Figure 4: Trench Layout
Top of Slope Trench Example

Propex may suggest that the top and/or toe of the slope trench be offset from the slope hinge point as depicted in the example shown above. If this applies, the offset horizontal distance should be added to the material per linear foot of trench. For this example, the trench is placed at the edges of the upper and lower slope limits.

Trench quantities are calculated as follows:

  • Top of Slope = 500-ft X 2-ft / per foot of Trench = 1,000 SF = 1,000 SF ÷ 9 SF/SY = 111.1 SY
  • Toe of Slope = 500-fT X 2-ft / per foot of Trench = 1,000 SF = 1,000 SF ÷ 9 SF/SY = 111.1 SY
  • Lateral Edge Left Side = 134.2-ft X 2-ft / per foot of Trench = 268.4 SF =
  • 268.4 SF ÷ 9 SF/SY = 29.8 SY
  • Lateral Edge Right Side = 134.2-ft X 2-ft/ per foot of Trench = 268.4 SF =
  • 268.4 SF ÷ 9 SF/SY = 29.8 SY
  • Total trench area equals 111.1 SY + 111.1 SY + 29.8 SY + 29.8 SY = 281.8 SY
  • Round to 282 SY of material quantity needed for all of the outer limit trenches

Material Overlap Areas

ECBs, TRMs, and HPTRMs require the material to be overlapped along the edges. This overlap can vary based on the project and manufacture requirements. A typical edge overlap is 3-inches as depicted in Figure 5 and in the photo of the overlap example. A typical overlap for an end of the roll is 6-inches as depicted in Figure 6 and the photo of the end of the roll example. While you can set up a mathematical equation to account for the additional material needed for the overlaps, it can be quickly estimated by using a percentage of the combined slope and trench areas. Historically, using 3 percent of this combined slope and trench area will provide an accurate calculation of material overlap area.

Figure 5: Edge Overlap Detail
Edge Overlap Example
Figure 6: End of Roll Overlap Detail
End of Roll Overlap Example

Using the combined 3D slope and trench areas, the quantities for the overlaps can be calculated as followed:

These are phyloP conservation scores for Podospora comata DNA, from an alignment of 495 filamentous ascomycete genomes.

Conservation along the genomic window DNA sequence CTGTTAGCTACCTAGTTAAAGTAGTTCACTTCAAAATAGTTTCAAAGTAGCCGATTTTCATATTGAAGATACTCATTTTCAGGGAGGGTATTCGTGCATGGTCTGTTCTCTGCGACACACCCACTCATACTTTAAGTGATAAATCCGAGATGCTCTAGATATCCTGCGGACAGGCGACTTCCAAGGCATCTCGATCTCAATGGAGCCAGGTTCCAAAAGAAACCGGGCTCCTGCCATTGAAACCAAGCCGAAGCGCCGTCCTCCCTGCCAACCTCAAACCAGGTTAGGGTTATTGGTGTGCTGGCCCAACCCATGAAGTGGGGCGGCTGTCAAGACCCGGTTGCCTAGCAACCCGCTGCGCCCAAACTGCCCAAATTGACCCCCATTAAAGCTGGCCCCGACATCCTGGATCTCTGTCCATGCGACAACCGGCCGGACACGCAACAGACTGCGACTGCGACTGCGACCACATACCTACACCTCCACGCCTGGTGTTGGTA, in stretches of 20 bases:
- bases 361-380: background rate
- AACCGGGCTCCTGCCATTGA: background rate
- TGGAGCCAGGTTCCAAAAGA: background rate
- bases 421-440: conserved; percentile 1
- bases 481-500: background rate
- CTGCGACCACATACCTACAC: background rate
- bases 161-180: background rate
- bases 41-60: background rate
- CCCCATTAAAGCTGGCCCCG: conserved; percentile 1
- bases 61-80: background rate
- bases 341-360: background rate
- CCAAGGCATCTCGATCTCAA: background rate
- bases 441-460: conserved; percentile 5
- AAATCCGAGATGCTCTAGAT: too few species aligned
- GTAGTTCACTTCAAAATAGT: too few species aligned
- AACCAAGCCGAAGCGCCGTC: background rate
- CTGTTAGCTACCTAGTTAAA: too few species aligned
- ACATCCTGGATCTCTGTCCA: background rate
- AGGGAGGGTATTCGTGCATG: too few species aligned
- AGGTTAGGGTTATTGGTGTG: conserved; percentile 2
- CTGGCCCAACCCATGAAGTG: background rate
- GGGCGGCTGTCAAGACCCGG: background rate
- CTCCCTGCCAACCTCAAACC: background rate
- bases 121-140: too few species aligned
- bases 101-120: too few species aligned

Material Overlap Area = (3D Slope Area + Trench Area) X 3% = (7,456 SY + 282 SY) X 0.03 = 232.1 SY

Round to 232 SY of quantity needed for material overlap.

Material Waste Area

When estimating materials needed, it important to account for material waste due to end of rolls, installation damage, excessive curves, extra cuts, etc. This can be a harder material area to estimate. Based on Propex’s experience, using 3%-5% of the combined 3D slope, trench, and overlap areas will provide a close estimate for material waste area. For projects with a lot of curvatures in the channel or slope, use the higher amount of 5%.

Using the areas previously calculated, and assuming no curvatures along the slope, the material needed to account for waste can be calculated as followed:

  • Material Waste Area = (Slope Area + Trench Area + Overlap Area) X 3% =
  • (7,456 SY + 282 SY + 232 SY) X 0.03 = 239.1 SY

Round to 239 SY of quantity needed for material waste

Total Quantity Summary

The total quantity of materials needed to cover this slope can be calculated by summing together all of the areas calculated.

Total Area = Slope Area 3D + Trench Area + Overlap Area + Waste Area

Total Area = 7,456 SY + 282 SY + 232 SY + 239 SY = 8,209 SY

Summary

In comparing the initial 2D area of 6,667 SY in Method 1 to the total area of 8,209 SY calculated in Method 2, there is a 1,542 SY difference or 23.1% increase. This is a significant increase of material required to cover the slope from the quantities calculated in Method 1. Not calculating the quantities correctly can lead to project overruns, change orders, and potential project delays.

While the example provided was for a slope, this same technique can be used to calculate material quantities for channels as well.

Pro Tip – When listing material quantities in bid documents and construction plans, use footnotes stating that the quantities provided include materials needed for trenching, overlaps and waste.

Table 1 can be used as guidance in determining the total square yards of materials needed for slope and/or channels.

Table 1: Area Calculation Guidance